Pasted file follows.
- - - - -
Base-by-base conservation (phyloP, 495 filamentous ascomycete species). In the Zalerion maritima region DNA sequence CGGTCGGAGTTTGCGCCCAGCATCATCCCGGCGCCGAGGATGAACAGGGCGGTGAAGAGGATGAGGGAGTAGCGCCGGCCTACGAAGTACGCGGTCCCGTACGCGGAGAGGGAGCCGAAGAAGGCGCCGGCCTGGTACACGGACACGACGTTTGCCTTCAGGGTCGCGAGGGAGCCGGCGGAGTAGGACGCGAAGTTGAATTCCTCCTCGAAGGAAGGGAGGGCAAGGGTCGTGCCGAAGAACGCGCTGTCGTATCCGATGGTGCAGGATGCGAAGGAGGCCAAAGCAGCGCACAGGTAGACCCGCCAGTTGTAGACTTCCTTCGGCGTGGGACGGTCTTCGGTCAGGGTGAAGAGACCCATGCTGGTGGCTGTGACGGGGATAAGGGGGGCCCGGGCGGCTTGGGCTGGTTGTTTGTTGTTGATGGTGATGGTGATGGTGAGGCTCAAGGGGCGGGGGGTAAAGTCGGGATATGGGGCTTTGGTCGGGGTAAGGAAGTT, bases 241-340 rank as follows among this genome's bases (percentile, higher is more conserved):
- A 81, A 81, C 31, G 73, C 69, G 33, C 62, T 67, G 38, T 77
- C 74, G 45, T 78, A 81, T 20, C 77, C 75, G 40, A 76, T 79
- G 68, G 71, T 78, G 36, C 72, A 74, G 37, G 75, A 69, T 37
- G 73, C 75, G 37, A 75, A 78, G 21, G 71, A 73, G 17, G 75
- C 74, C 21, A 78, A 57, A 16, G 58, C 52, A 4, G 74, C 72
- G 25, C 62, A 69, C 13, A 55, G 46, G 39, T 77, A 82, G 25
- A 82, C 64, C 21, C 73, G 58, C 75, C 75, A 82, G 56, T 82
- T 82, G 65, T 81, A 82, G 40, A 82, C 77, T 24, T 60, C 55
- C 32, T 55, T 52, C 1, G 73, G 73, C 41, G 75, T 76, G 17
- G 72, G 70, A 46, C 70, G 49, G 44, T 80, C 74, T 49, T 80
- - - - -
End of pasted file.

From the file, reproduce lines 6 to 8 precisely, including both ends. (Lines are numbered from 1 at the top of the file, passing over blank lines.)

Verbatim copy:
- C 74, C 21, A 78, A 57, A 16, G 58, C 52, A 4, G 74, C 72
- G 25, C 62, A 69, C 13, A 55, G 46, G 39, T 77, A 82, G 25
- A 82, C 64, C 21, C 73, G 58, C 75, C 75, A 82, G 56, T 82